Use this URL to cite or link to this record in EThOS:
Title: Gifted travellers : rhetorical invention in seventeenth-century English travel writing
Author: Din-Kariuki, Natalya
ISNI:       0000 0004 7960 0489
Awarding Body: University of Oxford
Current Institution: University of Oxford
Date of Award: 2018
Availability of Full Text:
Access from EThOS:
Full text unavailable from EThOS. Restricted access.
Access from Institution:
This thesis argues that seventeenth-century English travellers drew on the precepts of rhetorical invention to understand and describe their experiences on the road. It focusses on the writings of Thomas Coryate, Henry Blount, William Scott, John Cartwright, and Edward Terry, all of whom travelled to the 'Old World' (Africa, Europe, and Asia, as opposed to the 'New World' of the Americas) for diplomatic, mercantile, and religious purposes in the period before 1660. It reconstructs aspects of the humanist pedagogy that these writers encountered at school and university to show that they used this intellectual training in settings far removed from their classrooms. It reveals that travellers drew on the topical approaches of a number of other genres, including the essay, tragedy, and the sermon. It examines the ethical and cognitive aspects of travel, demonstrating that practices of note-keeping were central to travellers' regimens of self-knowledge and self-discipline. Setting travel writing within the discourses of natural philosophy and natural history, it shows that travellers, like other observers, were expected to transform the particulars of their experiences into universals, or general knowledge; it explains that this process, which was figuratively understood as 'digestion', inflected both the language and form of travellers' works. It positions classical rhetoric as a background in which to see cross-cultural encounters in sharper relief, showing that travellers used their reading, and the precepts of invention, to bring things that were distant and unfamiliar closer to home. The first chapter situates Thomas Coryate's eponymous Coryats Crudities (1611) within the contexts of ancient pilgrimage practices and classical understandings of ekphrasis, to show that Coryate fashions the account as a 'tour' that enables English readers to participate, as proxy witnesses, in his travels. Turning from Coryate's 'crudity', the second chapter examines Henry Blount's A Voyage into the Levant (1636), illustrating that Blount's account is partly composed through the digestion of writings of Francis Bacon and Michel de Montaigne, and that its observations, though presented as the direct product of the traveller's eyewitness experience, draw on earlier works by Bacon and George Sandys. The third chapter moves to discuss the anonymous Sir Thomas Smithes voiage and entertainment in Rushia (1605), and explains its emphasis on plotting, and the virtue of prudence, by reading it alongside classical and early modern theories of rhetorical disposition, including William Scott's Model of Poesy; Scott may have been involved in the composition of Smithes voiage. The fourth chapter focusses on John Cartwright's The Preachers Travels (1611), and explores the various strategies that Cartwright, a traveller whose reputation had been damaged during a previous expedition, employs to establish ethos and acquire credit. The final chapter studies Edward Terry's A Voyage to East-India (1655), and it demonstrates that Terry draws on his training as a preacher, particularly the imperative to 'apply' passages of scripture to the auditory's experience, in crafting his account. The thesis resituates travel writing as a creative, experimental, and theoretically sophisticated body of material, and broadens the scope of what early modern 'literature' might be said to comprise. More significantly, it offers a fresh assessment of the significance of travel to the cultural, intellectual, and literary life of early modern England, by showing that travel writing informed how this period thought about language, knowledge, cognition, governance, religion, and identity.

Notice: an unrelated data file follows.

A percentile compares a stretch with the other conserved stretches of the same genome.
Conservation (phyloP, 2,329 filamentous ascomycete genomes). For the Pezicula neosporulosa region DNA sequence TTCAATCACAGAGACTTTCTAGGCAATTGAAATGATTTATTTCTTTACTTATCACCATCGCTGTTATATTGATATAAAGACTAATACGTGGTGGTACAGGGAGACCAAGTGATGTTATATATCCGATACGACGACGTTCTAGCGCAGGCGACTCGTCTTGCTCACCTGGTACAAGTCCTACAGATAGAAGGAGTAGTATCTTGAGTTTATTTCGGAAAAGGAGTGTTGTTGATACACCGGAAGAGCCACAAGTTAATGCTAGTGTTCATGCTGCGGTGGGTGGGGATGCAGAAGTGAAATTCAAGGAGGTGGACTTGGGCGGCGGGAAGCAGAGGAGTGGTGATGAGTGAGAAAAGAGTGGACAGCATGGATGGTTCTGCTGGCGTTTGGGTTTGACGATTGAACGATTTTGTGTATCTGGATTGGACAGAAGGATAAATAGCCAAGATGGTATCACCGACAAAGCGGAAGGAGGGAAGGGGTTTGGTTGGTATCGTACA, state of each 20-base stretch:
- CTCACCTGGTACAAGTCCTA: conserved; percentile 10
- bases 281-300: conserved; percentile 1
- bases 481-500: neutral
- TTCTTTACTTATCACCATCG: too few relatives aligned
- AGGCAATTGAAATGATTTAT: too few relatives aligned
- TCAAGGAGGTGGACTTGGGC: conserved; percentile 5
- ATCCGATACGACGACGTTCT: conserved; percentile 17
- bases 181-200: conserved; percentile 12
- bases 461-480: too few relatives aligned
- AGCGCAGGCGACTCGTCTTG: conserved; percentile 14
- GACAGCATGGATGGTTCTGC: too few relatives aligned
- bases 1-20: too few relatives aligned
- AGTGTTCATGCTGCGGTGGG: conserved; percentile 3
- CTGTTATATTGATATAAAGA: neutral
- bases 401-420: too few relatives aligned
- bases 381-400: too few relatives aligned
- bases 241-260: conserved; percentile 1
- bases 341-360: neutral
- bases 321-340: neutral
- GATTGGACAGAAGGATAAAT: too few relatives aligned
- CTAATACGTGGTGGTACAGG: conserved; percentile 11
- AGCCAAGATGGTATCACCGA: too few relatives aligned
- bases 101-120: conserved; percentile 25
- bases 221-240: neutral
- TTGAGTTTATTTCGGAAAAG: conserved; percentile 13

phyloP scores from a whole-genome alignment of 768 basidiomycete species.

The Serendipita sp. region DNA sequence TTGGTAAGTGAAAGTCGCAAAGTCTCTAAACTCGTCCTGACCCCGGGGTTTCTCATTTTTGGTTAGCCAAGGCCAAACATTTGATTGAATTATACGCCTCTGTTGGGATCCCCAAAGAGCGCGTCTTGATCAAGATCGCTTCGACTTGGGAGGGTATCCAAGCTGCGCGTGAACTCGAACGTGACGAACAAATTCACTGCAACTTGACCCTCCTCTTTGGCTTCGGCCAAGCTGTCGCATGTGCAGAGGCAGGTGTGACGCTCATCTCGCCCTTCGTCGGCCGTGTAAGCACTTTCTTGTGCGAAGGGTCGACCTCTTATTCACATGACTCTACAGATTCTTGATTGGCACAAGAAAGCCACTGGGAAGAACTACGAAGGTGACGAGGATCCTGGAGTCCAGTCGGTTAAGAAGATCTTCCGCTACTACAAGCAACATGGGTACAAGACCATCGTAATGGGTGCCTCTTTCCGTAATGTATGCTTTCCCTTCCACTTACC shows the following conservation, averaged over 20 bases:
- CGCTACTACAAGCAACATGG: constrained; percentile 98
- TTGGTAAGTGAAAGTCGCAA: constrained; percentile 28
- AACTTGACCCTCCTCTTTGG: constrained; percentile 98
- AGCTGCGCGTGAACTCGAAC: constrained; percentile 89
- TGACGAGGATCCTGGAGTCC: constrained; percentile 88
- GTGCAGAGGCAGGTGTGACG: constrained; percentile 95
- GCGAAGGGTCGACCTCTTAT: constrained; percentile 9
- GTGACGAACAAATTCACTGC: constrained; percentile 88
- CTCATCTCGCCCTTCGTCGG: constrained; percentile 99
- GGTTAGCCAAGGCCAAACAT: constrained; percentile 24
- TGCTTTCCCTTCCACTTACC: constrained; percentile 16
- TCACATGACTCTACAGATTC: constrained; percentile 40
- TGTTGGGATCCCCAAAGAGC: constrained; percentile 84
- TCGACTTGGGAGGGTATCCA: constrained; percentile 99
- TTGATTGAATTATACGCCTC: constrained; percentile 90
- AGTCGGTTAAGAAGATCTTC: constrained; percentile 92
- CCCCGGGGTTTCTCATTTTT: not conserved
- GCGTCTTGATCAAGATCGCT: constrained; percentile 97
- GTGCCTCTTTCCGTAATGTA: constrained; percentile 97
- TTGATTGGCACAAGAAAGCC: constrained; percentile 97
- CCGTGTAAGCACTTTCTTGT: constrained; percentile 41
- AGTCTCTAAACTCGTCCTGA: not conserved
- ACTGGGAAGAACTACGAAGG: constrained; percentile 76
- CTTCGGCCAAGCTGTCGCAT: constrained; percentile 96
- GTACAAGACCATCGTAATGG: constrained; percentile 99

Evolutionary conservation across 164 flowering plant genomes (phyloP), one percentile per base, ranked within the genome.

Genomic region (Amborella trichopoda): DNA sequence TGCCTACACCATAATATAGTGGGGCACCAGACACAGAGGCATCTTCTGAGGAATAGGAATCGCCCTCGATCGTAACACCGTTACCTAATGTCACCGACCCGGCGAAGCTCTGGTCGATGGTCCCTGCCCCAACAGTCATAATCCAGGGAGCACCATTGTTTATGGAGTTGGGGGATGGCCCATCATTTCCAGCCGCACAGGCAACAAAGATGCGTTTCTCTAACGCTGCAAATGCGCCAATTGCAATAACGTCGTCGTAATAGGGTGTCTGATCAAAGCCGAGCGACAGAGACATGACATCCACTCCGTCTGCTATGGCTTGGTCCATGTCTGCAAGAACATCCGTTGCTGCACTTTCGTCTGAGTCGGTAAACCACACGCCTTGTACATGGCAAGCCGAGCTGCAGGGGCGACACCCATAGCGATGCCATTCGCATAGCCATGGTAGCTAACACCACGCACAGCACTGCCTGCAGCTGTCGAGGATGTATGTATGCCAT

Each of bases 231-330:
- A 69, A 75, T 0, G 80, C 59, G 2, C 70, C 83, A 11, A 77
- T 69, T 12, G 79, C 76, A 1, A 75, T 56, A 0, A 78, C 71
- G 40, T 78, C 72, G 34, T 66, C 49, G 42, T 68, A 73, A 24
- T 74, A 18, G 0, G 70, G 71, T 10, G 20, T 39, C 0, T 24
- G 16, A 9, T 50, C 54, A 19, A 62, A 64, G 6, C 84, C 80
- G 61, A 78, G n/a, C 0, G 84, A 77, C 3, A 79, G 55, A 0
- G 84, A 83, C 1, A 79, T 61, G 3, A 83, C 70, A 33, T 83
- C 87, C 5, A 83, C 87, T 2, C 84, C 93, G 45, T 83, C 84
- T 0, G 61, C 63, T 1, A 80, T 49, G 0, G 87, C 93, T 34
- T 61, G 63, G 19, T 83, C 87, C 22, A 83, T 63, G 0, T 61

Supervisor: Lewis, Rhodri ; Murphy, Kathryn Sponsor: Drapers' Company ; Rhodes Trust
Qualification Name: Thesis (Ph.D.) Qualification Level: Doctoral
EThOS ID:  DOI: Not available
Keywords: English literature--Early modern ; English literature -- 17th century -- History and criticism ; England -- Intellectual life -- 17th century